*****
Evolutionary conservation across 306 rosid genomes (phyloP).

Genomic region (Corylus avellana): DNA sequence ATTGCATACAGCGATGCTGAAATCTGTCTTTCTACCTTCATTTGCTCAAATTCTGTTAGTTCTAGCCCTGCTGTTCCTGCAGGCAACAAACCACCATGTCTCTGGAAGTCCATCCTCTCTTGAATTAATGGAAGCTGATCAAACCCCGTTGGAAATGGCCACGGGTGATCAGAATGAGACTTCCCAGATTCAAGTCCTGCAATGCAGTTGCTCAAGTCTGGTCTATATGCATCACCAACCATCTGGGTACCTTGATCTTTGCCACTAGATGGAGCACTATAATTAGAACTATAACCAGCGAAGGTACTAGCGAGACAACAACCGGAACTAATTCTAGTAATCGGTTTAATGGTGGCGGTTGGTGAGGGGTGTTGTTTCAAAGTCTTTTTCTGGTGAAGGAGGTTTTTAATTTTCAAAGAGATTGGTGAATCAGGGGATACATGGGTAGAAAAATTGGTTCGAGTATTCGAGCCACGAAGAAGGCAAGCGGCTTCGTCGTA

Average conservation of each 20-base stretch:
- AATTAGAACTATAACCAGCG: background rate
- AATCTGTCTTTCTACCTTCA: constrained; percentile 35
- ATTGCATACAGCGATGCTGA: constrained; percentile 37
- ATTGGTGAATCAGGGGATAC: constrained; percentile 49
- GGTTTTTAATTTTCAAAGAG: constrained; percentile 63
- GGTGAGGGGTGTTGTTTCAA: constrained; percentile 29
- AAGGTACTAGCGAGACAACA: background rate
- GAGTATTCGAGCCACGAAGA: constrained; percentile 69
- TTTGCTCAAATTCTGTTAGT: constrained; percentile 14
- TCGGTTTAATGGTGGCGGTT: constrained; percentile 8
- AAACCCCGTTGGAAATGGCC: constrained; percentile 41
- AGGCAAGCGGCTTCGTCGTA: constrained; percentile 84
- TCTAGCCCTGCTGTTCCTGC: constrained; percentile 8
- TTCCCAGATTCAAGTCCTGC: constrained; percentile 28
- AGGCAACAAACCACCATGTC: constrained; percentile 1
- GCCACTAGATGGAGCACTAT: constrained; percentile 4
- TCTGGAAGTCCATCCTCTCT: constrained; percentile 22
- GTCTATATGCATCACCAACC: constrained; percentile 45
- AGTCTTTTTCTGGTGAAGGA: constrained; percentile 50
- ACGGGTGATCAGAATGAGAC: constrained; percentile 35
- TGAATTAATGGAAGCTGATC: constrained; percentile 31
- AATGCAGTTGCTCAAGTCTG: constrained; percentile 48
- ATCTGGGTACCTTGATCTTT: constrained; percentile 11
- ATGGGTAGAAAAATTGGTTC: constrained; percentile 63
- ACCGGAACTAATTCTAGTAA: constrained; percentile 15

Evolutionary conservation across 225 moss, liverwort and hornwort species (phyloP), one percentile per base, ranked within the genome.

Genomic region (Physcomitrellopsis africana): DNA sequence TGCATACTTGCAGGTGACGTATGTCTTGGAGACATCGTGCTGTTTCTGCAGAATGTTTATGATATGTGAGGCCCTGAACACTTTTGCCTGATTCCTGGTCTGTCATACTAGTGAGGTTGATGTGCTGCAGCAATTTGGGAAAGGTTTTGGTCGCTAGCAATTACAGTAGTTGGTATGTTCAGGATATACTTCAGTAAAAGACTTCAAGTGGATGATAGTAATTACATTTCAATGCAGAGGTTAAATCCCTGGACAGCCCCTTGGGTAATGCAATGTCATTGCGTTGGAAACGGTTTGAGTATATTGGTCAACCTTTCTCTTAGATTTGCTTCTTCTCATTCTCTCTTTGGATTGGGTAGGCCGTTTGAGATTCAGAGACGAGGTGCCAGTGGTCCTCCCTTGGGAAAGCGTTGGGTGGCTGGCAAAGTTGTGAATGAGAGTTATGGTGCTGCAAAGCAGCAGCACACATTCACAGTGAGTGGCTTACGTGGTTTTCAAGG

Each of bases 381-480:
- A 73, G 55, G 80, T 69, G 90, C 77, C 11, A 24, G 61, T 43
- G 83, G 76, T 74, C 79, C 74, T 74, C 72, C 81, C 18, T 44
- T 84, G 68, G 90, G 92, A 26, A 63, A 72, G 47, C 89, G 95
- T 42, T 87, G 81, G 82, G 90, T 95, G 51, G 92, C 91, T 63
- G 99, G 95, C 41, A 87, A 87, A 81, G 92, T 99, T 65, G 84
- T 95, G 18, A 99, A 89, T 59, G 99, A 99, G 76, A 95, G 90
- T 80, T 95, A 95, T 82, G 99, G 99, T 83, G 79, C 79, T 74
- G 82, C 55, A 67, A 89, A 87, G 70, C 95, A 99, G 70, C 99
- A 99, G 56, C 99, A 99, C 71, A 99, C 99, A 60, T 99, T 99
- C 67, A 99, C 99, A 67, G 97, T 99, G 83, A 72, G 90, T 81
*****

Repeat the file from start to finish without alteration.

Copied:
Evolutionary conservation across 306 rosid genomes (phyloP).

Genomic region (Corylus avellana): DNA sequence ATTGCATACAGCGATGCTGAAATCTGTCTTTCTACCTTCATTTGCTCAAATTCTGTTAGTTCTAGCCCTGCTGTTCCTGCAGGCAACAAACCACCATGTCTCTGGAAGTCCATCCTCTCTTGAATTAATGGAAGCTGATCAAACCCCGTTGGAAATGGCCACGGGTGATCAGAATGAGACTTCCCAGATTCAAGTCCTGCAATGCAGTTGCTCAAGTCTGGTCTATATGCATCACCAACCATCTGGGTACCTTGATCTTTGCCACTAGATGGAGCACTATAATTAGAACTATAACCAGCGAAGGTACTAGCGAGACAACAACCGGAACTAATTCTAGTAATCGGTTTAATGGTGGCGGTTGGTGAGGGGTGTTGTTTCAAAGTCTTTTTCTGGTGAAGGAGGTTTTTAATTTTCAAAGAGATTGGTGAATCAGGGGATACATGGGTAGAAAAATTGGTTCGAGTATTCGAGCCACGAAGAAGGCAAGCGGCTTCGTCGTA

Average conservation of each 20-base stretch:
- AATTAGAACTATAACCAGCG: background rate
- AATCTGTCTTTCTACCTTCA: constrained; percentile 35
- ATTGCATACAGCGATGCTGA: constrained; percentile 37
- ATTGGTGAATCAGGGGATAC: constrained; percentile 49
- GGTTTTTAATTTTCAAAGAG: constrained; percentile 63
- GGTGAGGGGTGTTGTTTCAA: constrained; percentile 29
- AAGGTACTAGCGAGACAACA: background rate
- GAGTATTCGAGCCACGAAGA: constrained; percentile 69
- TTTGCTCAAATTCTGTTAGT: constrained; percentile 14
- TCGGTTTAATGGTGGCGGTT: constrained; percentile 8
- AAACCCCGTTGGAAATGGCC: constrained; percentile 41
- AGGCAAGCGGCTTCGTCGTA: constrained; percentile 84
- TCTAGCCCTGCTGTTCCTGC: constrained; percentile 8
- TTCCCAGATTCAAGTCCTGC: constrained; percentile 28
- AGGCAACAAACCACCATGTC: constrained; percentile 1
- GCCACTAGATGGAGCACTAT: constrained; percentile 4
- TCTGGAAGTCCATCCTCTCT: constrained; percentile 22
- GTCTATATGCATCACCAACC: constrained; percentile 45
- AGTCTTTTTCTGGTGAAGGA: constrained; percentile 50
- ACGGGTGATCAGAATGAGAC: constrained; percentile 35
- TGAATTAATGGAAGCTGATC: constrained; percentile 31
- AATGCAGTTGCTCAAGTCTG: constrained; percentile 48
- ATCTGGGTACCTTGATCTTT: constrained; percentile 11
- ATGGGTAGAAAAATTGGTTC: constrained; percentile 63
- ACCGGAACTAATTCTAGTAA: constrained; percentile 15

Evolutionary conservation across 225 moss, liverwort and hornwort species (phyloP), one percentile per base, ranked within the genome.

Genomic region (Physcomitrellopsis africana): DNA sequence TGCATACTTGCAGGTGACGTATGTCTTGGAGACATCGTGCTGTTTCTGCAGAATGTTTATGATATGTGAGGCCCTGAACACTTTTGCCTGATTCCTGGTCTGTCATACTAGTGAGGTTGATGTGCTGCAGCAATTTGGGAAAGGTTTTGGTCGCTAGCAATTACAGTAGTTGGTATGTTCAGGATATACTTCAGTAAAAGACTTCAAGTGGATGATAGTAATTACATTTCAATGCAGAGGTTAAATCCCTGGACAGCCCCTTGGGTAATGCAATGTCATTGCGTTGGAAACGGTTTGAGTATATTGGTCAACCTTTCTCTTAGATTTGCTTCTTCTCATTCTCTCTTTGGATTGGGTAGGCCGTTTGAGATTCAGAGACGAGGTGCCAGTGGTCCTCCCTTGGGAAAGCGTTGGGTGGCTGGCAAAGTTGTGAATGAGAGTTATGGTGCTGCAAAGCAGCAGCACACATTCACAGTGAGTGGCTTACGTGGTTTTCAAGG

Each of bases 381-480:
- A 73, G 55, G 80, T 69, G 90, C 77, C 11, A 24, G 61, T 43
- G 83, G 76, T 74, C 79, C 74, T 74, C 72, C 81, C 18, T 44
- T 84, G 68, G 90, G 92, A 26, A 63, A 72, G 47, C 89, G 95
- T 42, T 87, G 81, G 82, G 90, T 95, G 51, G 92, C 91, T 63
- G 99, G 95, C 41, A 87, A 87, A 81, G 92, T 99, T 65, G 84
- T 95, G 18, A 99, A 89, T 59, G 99, A 99, G 76, A 95, G 90
- T 80, T 95, A 95, T 82, G 99, G 99, T 83, G 79, C 79, T 74
- G 82, C 55, A 67, A 89, A 87, G 70, C 95, A 99, G 70, C 99
- A 99, G 56, C 99, A 99, C 71, A 99, C 99, A 60, T 99, T 99
- C 67, A 99, C 99, A 67, G 97, T 99, G 83, A 72, G 90, T 81